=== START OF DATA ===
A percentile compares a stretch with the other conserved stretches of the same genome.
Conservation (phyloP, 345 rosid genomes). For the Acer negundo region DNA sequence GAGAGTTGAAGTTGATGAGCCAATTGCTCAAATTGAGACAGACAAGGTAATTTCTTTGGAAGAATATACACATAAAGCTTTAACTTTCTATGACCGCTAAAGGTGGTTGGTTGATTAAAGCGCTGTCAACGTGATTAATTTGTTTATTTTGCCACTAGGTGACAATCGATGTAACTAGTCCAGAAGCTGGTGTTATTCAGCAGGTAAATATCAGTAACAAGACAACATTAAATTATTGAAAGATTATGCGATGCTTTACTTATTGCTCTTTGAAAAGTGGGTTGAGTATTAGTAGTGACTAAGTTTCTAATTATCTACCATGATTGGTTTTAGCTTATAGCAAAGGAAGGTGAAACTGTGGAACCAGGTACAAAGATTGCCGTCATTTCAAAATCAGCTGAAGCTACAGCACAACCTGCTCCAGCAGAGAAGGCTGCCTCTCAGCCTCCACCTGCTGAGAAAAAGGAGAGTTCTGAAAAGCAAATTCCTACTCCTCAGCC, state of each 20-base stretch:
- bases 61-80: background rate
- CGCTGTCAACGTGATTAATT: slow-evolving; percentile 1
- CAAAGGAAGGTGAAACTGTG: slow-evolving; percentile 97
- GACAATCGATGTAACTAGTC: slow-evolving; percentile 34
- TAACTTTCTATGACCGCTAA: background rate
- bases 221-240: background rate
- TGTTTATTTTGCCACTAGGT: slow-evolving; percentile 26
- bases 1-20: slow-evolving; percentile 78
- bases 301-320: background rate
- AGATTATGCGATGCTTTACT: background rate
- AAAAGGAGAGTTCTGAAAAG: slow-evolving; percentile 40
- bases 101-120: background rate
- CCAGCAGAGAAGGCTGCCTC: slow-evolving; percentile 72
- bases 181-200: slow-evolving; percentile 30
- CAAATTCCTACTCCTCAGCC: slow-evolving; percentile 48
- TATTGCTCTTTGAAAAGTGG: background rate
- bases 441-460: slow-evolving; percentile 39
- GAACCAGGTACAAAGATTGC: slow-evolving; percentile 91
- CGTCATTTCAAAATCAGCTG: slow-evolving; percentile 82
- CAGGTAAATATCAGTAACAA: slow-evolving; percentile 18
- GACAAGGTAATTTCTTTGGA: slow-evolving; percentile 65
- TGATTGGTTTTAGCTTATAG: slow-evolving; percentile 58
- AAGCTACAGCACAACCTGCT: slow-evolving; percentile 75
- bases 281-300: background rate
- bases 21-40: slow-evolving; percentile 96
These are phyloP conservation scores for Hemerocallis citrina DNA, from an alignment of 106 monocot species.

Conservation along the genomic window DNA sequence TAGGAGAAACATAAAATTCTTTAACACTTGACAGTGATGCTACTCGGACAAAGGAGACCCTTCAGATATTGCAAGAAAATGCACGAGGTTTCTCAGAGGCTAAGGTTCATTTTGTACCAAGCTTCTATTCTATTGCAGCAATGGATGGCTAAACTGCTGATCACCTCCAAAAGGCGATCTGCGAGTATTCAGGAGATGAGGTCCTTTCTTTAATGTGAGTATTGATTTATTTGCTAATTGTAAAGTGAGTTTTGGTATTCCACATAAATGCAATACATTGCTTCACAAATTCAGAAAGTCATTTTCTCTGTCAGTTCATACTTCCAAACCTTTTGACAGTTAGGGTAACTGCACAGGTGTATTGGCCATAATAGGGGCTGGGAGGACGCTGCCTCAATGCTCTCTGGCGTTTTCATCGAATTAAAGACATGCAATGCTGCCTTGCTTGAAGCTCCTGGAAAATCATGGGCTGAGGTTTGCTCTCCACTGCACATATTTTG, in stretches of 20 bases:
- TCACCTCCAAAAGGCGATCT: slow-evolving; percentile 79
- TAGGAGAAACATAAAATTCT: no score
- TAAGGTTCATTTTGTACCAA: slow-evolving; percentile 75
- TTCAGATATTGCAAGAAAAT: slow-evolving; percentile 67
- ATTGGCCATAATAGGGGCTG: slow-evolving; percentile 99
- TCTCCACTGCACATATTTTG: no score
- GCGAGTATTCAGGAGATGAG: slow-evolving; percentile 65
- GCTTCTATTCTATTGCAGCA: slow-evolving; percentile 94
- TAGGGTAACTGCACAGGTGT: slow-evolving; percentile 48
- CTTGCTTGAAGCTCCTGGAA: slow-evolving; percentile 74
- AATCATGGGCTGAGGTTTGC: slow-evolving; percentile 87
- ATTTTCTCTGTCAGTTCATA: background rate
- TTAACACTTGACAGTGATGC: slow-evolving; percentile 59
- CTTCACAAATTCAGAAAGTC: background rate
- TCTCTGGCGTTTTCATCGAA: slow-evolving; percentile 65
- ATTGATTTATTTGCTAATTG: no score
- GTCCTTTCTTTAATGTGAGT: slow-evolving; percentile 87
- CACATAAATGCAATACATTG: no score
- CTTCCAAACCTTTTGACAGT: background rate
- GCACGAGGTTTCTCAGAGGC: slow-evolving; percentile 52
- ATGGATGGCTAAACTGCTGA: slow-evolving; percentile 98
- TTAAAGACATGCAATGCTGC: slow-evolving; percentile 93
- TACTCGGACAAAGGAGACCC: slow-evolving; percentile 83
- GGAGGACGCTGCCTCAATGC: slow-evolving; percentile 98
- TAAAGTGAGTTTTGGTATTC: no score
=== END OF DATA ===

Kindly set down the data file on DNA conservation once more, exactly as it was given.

A percentile compares a stretch with the other conserved stretches of the same genome.
Conservation (phyloP, 345 rosid genomes). For the Acer negundo region DNA sequence GAGAGTTGAAGTTGATGAGCCAATTGCTCAAATTGAGACAGACAAGGTAATTTCTTTGGAAGAATATACACATAAAGCTTTAACTTTCTATGACCGCTAAAGGTGGTTGGTTGATTAAAGCGCTGTCAACGTGATTAATTTGTTTATTTTGCCACTAGGTGACAATCGATGTAACTAGTCCAGAAGCTGGTGTTATTCAGCAGGTAAATATCAGTAACAAGACAACATTAAATTATTGAAAGATTATGCGATGCTTTACTTATTGCTCTTTGAAAAGTGGGTTGAGTATTAGTAGTGACTAAGTTTCTAATTATCTACCATGATTGGTTTTAGCTTATAGCAAAGGAAGGTGAAACTGTGGAACCAGGTACAAAGATTGCCGTCATTTCAAAATCAGCTGAAGCTACAGCACAACCTGCTCCAGCAGAGAAGGCTGCCTCTCAGCCTCCACCTGCTGAGAAAAAGGAGAGTTCTGAAAAGCAAATTCCTACTCCTCAGCC, state of each 20-base stretch:
- bases 61-80: background rate
- CGCTGTCAACGTGATTAATT: slow-evolving; percentile 1
- CAAAGGAAGGTGAAACTGTG: slow-evolving; percentile 97
- GACAATCGATGTAACTAGTC: slow-evolving; percentile 34
- TAACTTTCTATGACCGCTAA: background rate
- bases 221-240: background rate
- TGTTTATTTTGCCACTAGGT: slow-evolving; percentile 26
- bases 1-20: slow-evolving; percentile 78
- bases 301-320: background rate
- AGATTATGCGATGCTTTACT: background rate
- AAAAGGAGAGTTCTGAAAAG: slow-evolving; percentile 40
- bases 101-120: background rate
- CCAGCAGAGAAGGCTGCCTC: slow-evolving; percentile 72
- bases 181-200: slow-evolving; percentile 30
- CAAATTCCTACTCCTCAGCC: slow-evolving; percentile 48
- TATTGCTCTTTGAAAAGTGG: background rate
- bases 441-460: slow-evolving; percentile 39
- GAACCAGGTACAAAGATTGC: slow-evolving; percentile 91
- CGTCATTTCAAAATCAGCTG: slow-evolving; percentile 82
- CAGGTAAATATCAGTAACAA: slow-evolving; percentile 18
- GACAAGGTAATTTCTTTGGA: slow-evolving; percentile 65
- TGATTGGTTTTAGCTTATAG: slow-evolving; percentile 58
- AAGCTACAGCACAACCTGCT: slow-evolving; percentile 75
- bases 281-300: background rate
- bases 21-40: slow-evolving; percentile 96
These are phyloP conservation scores for Hemerocallis citrina DNA, from an alignment of 106 monocot species.

Conservation along the genomic window DNA sequence TAGGAGAAACATAAAATTCTTTAACACTTGACAGTGATGCTACTCGGACAAAGGAGACCCTTCAGATATTGCAAGAAAATGCACGAGGTTTCTCAGAGGCTAAGGTTCATTTTGTACCAAGCTTCTATTCTATTGCAGCAATGGATGGCTAAACTGCTGATCACCTCCAAAAGGCGATCTGCGAGTATTCAGGAGATGAGGTCCTTTCTTTAATGTGAGTATTGATTTATTTGCTAATTGTAAAGTGAGTTTTGGTATTCCACATAAATGCAATACATTGCTTCACAAATTCAGAAAGTCATTTTCTCTGTCAGTTCATACTTCCAAACCTTTTGACAGTTAGGGTAACTGCACAGGTGTATTGGCCATAATAGGGGCTGGGAGGACGCTGCCTCAATGCTCTCTGGCGTTTTCATCGAATTAAAGACATGCAATGCTGCCTTGCTTGAAGCTCCTGGAAAATCATGGGCTGAGGTTTGCTCTCCACTGCACATATTTTG, in stretches of 20 bases:
- TCACCTCCAAAAGGCGATCT: slow-evolving; percentile 79
- TAGGAGAAACATAAAATTCT: no score
- TAAGGTTCATTTTGTACCAA: slow-evolving; percentile 75
- TTCAGATATTGCAAGAAAAT: slow-evolving; percentile 67
- ATTGGCCATAATAGGGGCTG: slow-evolving; percentile 99
- TCTCCACTGCACATATTTTG: no score
- GCGAGTATTCAGGAGATGAG: slow-evolving; percentile 65
- GCTTCTATTCTATTGCAGCA: slow-evolving; percentile 94
- TAGGGTAACTGCACAGGTGT: slow-evolving; percentile 48
- CTTGCTTGAAGCTCCTGGAA: slow-evolving; percentile 74
- AATCATGGGCTGAGGTTTGC: slow-evolving; percentile 87
- ATTTTCTCTGTCAGTTCATA: background rate
- TTAACACTTGACAGTGATGC: slow-evolving; percentile 59
- CTTCACAAATTCAGAAAGTC: background rate
- TCTCTGGCGTTTTCATCGAA: slow-evolving; percentile 65
- ATTGATTTATTTGCTAATTG: no score
- GTCCTTTCTTTAATGTGAGT: slow-evolving; percentile 87
- CACATAAATGCAATACATTG: no score
- CTTCCAAACCTTTTGACAGT: background rate
- GCACGAGGTTTCTCAGAGGC: slow-evolving; percentile 52
- ATGGATGGCTAAACTGCTGA: slow-evolving; percentile 98
- TTAAAGACATGCAATGCTGC: slow-evolving; percentile 93
- TACTCGGACAAAGGAGACCC: slow-evolving; percentile 83
- GGAGGACGCTGCCTCAATGC: slow-evolving; percentile 98
- TAAAGTGAGTTTTGGTATTC: no score